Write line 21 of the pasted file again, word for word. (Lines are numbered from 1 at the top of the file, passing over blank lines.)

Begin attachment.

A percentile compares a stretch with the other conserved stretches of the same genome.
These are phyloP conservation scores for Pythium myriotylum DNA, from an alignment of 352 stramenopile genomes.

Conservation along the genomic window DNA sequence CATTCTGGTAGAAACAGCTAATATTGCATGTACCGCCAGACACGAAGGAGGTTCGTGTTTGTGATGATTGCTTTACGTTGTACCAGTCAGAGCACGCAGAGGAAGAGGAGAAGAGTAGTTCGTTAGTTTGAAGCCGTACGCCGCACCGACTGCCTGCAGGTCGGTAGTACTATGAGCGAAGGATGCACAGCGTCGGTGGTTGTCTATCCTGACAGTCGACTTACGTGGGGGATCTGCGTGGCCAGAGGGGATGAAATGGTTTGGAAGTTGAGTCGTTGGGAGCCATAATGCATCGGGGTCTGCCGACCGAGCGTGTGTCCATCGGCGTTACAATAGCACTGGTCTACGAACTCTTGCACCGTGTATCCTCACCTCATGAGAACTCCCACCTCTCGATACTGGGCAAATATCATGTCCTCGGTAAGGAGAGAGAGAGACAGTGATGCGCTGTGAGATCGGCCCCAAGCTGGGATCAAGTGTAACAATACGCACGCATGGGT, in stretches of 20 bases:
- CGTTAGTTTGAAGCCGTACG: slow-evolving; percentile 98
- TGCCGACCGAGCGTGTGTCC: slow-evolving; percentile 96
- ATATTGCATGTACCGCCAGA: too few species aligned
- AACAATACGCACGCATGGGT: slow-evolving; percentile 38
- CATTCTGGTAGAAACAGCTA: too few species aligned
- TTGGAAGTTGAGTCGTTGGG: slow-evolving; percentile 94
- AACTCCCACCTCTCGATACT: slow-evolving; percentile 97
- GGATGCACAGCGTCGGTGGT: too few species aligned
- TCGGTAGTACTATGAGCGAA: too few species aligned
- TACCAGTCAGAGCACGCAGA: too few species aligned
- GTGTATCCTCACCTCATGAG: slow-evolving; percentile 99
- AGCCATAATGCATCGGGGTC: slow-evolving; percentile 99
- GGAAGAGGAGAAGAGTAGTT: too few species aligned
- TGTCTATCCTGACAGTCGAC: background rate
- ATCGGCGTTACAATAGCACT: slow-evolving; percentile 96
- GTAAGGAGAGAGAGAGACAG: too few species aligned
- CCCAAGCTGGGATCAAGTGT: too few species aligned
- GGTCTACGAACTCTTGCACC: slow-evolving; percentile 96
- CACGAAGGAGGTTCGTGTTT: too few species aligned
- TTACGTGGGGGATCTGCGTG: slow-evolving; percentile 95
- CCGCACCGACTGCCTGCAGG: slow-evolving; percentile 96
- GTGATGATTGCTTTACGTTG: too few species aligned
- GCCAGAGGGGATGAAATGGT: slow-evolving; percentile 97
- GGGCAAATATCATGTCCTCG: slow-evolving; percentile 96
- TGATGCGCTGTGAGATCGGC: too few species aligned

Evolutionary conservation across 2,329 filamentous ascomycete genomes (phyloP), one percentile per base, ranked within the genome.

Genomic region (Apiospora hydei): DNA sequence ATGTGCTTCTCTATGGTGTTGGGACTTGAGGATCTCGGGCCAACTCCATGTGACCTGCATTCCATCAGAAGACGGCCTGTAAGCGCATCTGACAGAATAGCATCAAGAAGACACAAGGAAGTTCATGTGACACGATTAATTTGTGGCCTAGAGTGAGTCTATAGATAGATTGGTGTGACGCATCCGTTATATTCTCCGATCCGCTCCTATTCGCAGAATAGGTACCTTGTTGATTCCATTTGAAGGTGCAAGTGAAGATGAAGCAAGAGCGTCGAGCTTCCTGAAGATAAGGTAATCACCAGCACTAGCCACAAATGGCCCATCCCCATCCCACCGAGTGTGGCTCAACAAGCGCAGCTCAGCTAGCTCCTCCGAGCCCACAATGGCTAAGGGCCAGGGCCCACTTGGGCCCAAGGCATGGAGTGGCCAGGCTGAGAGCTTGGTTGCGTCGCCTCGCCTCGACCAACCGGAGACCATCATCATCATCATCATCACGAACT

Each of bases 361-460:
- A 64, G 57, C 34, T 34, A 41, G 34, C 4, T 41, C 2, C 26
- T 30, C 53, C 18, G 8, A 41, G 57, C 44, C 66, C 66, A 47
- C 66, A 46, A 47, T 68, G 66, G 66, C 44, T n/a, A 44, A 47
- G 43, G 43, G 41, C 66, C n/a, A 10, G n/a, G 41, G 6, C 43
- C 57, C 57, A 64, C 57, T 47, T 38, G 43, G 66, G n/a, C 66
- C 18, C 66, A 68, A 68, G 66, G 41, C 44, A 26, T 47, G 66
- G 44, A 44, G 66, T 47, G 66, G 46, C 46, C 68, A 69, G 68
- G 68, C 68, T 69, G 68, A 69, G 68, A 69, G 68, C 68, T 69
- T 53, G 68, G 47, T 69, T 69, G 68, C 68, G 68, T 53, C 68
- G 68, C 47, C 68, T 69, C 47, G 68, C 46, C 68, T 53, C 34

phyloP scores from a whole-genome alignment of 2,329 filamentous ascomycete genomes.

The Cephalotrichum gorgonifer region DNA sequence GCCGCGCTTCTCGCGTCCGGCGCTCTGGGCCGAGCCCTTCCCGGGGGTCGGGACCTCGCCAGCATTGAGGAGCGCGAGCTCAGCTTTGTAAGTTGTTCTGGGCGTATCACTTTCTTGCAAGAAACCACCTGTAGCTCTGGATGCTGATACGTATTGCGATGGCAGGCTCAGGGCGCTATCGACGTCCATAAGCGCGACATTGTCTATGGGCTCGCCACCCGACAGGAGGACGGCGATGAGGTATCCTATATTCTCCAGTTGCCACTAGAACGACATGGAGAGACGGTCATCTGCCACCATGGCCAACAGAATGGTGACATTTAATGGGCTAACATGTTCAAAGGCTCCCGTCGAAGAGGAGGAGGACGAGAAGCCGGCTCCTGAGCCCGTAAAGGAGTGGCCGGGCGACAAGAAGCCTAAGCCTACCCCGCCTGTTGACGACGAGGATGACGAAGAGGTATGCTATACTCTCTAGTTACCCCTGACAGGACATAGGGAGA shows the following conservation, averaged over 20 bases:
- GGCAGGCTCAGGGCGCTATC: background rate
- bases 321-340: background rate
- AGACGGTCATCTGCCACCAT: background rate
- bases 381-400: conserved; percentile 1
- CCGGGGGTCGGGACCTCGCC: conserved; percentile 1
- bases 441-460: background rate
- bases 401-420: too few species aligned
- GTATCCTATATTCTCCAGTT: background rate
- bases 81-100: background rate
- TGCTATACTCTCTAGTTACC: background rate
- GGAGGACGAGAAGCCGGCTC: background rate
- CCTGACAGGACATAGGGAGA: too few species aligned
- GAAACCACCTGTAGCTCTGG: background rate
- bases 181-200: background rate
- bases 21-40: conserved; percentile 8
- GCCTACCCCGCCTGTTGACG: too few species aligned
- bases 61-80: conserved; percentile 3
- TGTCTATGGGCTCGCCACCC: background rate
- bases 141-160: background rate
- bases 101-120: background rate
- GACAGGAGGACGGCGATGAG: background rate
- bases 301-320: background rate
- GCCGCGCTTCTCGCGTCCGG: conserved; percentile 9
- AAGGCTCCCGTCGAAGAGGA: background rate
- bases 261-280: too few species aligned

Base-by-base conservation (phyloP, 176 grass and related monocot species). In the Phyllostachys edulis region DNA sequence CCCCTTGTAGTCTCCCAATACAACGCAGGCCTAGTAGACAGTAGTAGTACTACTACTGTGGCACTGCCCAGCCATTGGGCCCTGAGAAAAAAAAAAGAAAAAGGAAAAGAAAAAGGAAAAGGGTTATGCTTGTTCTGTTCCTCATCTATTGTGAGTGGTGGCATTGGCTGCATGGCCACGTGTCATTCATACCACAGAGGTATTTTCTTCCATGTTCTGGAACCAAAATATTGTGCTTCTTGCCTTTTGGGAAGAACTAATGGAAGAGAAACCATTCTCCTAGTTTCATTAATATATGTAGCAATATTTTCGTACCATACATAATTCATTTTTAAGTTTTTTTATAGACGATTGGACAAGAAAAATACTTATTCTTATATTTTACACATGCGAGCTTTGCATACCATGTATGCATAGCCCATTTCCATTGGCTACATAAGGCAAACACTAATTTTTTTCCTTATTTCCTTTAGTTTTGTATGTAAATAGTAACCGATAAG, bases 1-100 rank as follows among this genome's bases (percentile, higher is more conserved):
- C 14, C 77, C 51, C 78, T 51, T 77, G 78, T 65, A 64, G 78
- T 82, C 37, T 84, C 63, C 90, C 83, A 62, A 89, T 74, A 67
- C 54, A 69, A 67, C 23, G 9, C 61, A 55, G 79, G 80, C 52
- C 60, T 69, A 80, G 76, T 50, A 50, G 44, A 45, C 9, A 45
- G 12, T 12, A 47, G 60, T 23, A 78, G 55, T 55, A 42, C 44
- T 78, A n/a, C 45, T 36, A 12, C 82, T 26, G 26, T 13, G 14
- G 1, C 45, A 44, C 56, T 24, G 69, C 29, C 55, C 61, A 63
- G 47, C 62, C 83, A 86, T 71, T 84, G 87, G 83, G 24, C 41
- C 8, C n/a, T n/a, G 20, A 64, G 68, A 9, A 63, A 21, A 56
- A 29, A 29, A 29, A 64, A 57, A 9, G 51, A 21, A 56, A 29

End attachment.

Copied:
- GGTCTACGAACTCTTGCACC: slow-evolving; percentile 96